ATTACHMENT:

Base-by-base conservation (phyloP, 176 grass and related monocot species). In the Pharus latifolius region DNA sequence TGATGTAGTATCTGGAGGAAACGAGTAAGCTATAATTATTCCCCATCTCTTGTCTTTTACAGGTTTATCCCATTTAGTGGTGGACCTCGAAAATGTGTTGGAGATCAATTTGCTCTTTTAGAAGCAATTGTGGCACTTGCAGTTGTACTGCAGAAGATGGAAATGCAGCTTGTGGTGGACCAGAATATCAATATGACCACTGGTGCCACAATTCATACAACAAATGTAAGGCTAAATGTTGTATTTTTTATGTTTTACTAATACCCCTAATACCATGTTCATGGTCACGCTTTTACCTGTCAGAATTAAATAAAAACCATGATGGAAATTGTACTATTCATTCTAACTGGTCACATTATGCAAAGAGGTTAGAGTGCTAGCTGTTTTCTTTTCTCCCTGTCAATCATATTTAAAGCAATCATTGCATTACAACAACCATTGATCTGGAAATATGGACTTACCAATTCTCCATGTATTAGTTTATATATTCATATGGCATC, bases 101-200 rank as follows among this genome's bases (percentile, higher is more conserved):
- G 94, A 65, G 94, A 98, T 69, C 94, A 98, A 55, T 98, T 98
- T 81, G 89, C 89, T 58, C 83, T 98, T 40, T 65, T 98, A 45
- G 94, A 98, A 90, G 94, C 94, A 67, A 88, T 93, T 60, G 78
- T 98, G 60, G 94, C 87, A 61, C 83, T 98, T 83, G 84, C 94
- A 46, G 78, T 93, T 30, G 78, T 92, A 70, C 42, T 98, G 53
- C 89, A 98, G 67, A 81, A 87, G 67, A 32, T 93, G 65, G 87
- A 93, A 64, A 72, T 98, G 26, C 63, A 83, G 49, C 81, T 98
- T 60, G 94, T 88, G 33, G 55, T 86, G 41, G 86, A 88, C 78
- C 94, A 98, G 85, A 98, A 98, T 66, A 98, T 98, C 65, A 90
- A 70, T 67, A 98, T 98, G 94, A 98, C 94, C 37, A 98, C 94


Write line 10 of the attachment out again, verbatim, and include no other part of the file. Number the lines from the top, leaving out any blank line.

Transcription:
- C 94, A 98, G 85, A 98, A 98, T 66, A 98, T 98, C 65, A 90